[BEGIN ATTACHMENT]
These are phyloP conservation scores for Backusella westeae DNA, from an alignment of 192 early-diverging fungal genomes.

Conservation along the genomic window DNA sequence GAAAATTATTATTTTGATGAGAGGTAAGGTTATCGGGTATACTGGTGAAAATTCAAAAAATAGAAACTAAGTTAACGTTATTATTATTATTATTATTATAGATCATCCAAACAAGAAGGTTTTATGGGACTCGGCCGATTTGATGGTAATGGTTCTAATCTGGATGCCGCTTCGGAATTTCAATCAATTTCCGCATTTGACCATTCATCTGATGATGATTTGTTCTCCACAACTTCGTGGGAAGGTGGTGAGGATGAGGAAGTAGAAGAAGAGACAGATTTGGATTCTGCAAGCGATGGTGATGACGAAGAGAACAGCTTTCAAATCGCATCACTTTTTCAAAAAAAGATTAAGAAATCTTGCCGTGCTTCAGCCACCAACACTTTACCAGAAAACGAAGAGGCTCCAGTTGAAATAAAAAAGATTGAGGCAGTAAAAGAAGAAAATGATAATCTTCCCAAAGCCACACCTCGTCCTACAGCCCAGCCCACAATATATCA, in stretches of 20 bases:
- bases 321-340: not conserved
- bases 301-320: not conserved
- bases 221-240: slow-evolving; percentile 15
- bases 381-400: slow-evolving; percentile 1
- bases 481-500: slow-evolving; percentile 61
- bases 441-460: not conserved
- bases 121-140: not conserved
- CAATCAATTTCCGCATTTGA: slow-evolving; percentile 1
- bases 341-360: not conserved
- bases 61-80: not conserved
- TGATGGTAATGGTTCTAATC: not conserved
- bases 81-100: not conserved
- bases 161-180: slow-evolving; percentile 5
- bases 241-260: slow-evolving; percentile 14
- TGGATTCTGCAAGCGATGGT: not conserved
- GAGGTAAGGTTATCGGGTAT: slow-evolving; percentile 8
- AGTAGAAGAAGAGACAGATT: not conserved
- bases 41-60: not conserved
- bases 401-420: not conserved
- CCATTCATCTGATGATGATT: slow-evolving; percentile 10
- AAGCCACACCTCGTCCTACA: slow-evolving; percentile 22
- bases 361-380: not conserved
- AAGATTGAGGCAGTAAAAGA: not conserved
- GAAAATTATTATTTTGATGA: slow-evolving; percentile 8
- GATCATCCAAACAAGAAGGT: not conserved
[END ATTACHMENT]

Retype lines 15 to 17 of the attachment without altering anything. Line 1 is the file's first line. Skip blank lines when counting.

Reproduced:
- bases 161-180: slow-evolving; percentile 5
- bases 241-260: slow-evolving; percentile 14
- TGGATTCTGCAAGCGATGGT: not conserved